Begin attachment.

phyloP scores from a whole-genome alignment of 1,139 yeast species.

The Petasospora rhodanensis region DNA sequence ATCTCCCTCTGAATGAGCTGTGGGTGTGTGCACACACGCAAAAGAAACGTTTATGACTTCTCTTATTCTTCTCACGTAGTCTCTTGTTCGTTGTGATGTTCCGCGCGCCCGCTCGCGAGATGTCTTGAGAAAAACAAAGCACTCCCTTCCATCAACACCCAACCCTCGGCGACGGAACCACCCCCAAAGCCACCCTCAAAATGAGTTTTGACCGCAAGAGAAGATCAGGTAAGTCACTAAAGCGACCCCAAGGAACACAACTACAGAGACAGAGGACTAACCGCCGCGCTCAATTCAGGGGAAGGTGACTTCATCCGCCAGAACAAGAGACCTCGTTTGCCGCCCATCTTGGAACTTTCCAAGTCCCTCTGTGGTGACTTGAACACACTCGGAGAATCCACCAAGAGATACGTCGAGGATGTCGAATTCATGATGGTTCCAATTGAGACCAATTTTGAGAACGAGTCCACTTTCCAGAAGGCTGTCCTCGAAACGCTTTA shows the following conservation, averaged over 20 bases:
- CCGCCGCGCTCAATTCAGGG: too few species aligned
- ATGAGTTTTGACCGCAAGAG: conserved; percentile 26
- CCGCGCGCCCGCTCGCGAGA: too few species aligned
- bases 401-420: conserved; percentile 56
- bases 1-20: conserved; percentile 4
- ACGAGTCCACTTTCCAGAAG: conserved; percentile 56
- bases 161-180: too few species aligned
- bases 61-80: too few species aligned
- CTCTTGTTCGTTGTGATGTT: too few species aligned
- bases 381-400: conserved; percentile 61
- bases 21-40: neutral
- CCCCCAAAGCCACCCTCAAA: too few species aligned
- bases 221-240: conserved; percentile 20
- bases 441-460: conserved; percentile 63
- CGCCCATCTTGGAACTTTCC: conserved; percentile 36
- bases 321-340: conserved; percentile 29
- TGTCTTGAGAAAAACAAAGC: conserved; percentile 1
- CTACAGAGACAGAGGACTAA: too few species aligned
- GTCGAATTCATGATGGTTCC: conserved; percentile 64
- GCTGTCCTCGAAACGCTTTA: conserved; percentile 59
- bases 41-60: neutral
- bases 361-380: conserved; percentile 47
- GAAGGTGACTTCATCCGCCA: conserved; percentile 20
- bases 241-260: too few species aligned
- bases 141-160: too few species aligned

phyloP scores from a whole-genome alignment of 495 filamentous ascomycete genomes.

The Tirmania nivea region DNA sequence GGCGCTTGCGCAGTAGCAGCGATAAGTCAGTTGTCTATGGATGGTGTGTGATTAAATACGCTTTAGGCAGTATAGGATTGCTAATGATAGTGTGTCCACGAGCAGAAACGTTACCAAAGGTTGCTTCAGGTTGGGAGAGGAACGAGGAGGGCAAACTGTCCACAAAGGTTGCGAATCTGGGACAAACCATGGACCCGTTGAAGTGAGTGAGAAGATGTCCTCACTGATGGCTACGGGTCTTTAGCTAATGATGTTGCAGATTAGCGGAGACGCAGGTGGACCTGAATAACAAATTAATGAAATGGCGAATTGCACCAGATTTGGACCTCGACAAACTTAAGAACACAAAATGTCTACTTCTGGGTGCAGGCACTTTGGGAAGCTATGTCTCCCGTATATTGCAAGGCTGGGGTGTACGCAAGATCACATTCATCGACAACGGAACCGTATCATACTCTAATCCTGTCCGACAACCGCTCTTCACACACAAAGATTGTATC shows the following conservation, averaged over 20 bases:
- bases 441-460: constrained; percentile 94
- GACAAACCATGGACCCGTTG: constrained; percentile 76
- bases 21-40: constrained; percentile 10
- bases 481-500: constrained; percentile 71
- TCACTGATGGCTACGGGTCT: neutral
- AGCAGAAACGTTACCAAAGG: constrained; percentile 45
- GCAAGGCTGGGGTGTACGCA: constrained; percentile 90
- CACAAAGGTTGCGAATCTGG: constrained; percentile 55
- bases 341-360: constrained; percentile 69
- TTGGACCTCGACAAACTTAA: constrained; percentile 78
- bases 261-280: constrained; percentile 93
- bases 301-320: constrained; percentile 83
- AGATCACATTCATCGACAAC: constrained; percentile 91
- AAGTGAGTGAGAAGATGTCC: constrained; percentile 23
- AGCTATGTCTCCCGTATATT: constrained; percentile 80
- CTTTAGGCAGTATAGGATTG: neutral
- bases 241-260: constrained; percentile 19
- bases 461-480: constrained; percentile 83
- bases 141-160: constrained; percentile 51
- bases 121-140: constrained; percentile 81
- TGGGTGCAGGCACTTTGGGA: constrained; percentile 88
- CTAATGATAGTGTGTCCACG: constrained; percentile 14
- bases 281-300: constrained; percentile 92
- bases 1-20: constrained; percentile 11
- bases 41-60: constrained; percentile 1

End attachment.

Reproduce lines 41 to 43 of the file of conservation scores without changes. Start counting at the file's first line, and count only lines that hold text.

- bases 301-320: constrained; percentile 83
- AGATCACATTCATCGACAAC: constrained; percentile 91
- AAGTGAGTGAGAAGATGTCC: constrained; percentile 23